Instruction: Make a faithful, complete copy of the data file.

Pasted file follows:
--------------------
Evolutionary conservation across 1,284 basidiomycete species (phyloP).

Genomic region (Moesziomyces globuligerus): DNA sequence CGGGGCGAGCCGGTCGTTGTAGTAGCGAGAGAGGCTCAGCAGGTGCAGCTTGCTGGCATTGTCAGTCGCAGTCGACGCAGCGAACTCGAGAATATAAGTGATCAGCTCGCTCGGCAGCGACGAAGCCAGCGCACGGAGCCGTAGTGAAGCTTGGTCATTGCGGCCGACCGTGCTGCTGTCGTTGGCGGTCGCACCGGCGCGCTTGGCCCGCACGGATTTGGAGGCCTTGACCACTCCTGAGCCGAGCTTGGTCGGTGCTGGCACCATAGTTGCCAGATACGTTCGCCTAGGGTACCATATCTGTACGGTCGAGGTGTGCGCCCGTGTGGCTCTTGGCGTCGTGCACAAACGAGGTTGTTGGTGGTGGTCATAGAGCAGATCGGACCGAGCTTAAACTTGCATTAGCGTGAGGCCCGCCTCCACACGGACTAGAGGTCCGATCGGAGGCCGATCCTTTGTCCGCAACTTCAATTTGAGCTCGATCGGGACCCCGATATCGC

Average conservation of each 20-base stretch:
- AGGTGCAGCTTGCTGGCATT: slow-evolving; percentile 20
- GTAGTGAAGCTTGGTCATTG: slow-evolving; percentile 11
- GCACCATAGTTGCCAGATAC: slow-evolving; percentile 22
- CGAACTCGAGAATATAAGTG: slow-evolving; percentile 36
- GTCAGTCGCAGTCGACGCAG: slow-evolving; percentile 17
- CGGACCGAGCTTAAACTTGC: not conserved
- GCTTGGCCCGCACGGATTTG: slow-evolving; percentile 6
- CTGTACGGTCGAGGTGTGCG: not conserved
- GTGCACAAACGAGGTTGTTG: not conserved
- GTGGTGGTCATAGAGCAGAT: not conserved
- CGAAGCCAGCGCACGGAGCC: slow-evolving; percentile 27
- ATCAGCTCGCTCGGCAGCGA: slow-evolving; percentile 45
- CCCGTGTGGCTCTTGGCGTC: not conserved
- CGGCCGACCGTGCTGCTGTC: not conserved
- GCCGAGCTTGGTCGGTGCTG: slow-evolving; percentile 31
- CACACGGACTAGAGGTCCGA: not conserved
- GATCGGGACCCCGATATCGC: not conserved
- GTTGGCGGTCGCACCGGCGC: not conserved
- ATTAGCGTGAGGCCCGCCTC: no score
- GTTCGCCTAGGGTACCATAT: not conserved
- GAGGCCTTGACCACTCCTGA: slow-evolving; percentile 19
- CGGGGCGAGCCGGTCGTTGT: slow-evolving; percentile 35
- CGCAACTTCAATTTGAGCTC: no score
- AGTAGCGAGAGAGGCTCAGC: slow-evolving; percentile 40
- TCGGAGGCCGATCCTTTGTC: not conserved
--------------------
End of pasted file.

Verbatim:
Evolutionary conservation across 1,284 basidiomycete species (phyloP).

Genomic region (Moesziomyces globuligerus): DNA sequence CGGGGCGAGCCGGTCGTTGTAGTAGCGAGAGAGGCTCAGCAGGTGCAGCTTGCTGGCATTGTCAGTCGCAGTCGACGCAGCGAACTCGAGAATATAAGTGATCAGCTCGCTCGGCAGCGACGAAGCCAGCGCACGGAGCCGTAGTGAAGCTTGGTCATTGCGGCCGACCGTGCTGCTGTCGTTGGCGGTCGCACCGGCGCGCTTGGCCCGCACGGATTTGGAGGCCTTGACCACTCCTGAGCCGAGCTTGGTCGGTGCTGGCACCATAGTTGCCAGATACGTTCGCCTAGGGTACCATATCTGTACGGTCGAGGTGTGCGCCCGTGTGGCTCTTGGCGTCGTGCACAAACGAGGTTGTTGGTGGTGGTCATAGAGCAGATCGGACCGAGCTTAAACTTGCATTAGCGTGAGGCCCGCCTCCACACGGACTAGAGGTCCGATCGGAGGCCGATCCTTTGTCCGCAACTTCAATTTGAGCTCGATCGGGACCCCGATATCGC

Average conservation of each 20-base stretch:
- AGGTGCAGCTTGCTGGCATT: slow-evolving; percentile 20
- GTAGTGAAGCTTGGTCATTG: slow-evolving; percentile 11
- GCACCATAGTTGCCAGATAC: slow-evolving; percentile 22
- CGAACTCGAGAATATAAGTG: slow-evolving; percentile 36
- GTCAGTCGCAGTCGACGCAG: slow-evolving; percentile 17
- CGGACCGAGCTTAAACTTGC: not conserved
- GCTTGGCCCGCACGGATTTG: slow-evolving; percentile 6
- CTGTACGGTCGAGGTGTGCG: not conserved
- GTGCACAAACGAGGTTGTTG: not conserved
- GTGGTGGTCATAGAGCAGAT: not conserved
- CGAAGCCAGCGCACGGAGCC: slow-evolving; percentile 27
- ATCAGCTCGCTCGGCAGCGA: slow-evolving; percentile 45
- CCCGTGTGGCTCTTGGCGTC: not conserved
- CGGCCGACCGTGCTGCTGTC: not conserved
- GCCGAGCTTGGTCGGTGCTG: slow-evolving; percentile 31
- CACACGGACTAGAGGTCCGA: not conserved
- GATCGGGACCCCGATATCGC: not conserved
- GTTGGCGGTCGCACCGGCGC: not conserved
- ATTAGCGTGAGGCCCGCCTC: no score
- GTTCGCCTAGGGTACCATAT: not conserved
- GAGGCCTTGACCACTCCTGA: slow-evolving; percentile 19
- CGGGGCGAGCCGGTCGTTGT: slow-evolving; percentile 35
- CGCAACTTCAATTTGAGCTC: no score
- AGTAGCGAGAGAGGCTCAGC: slow-evolving; percentile 40
- TCGGAGGCCGATCCTTTGTC: not conserved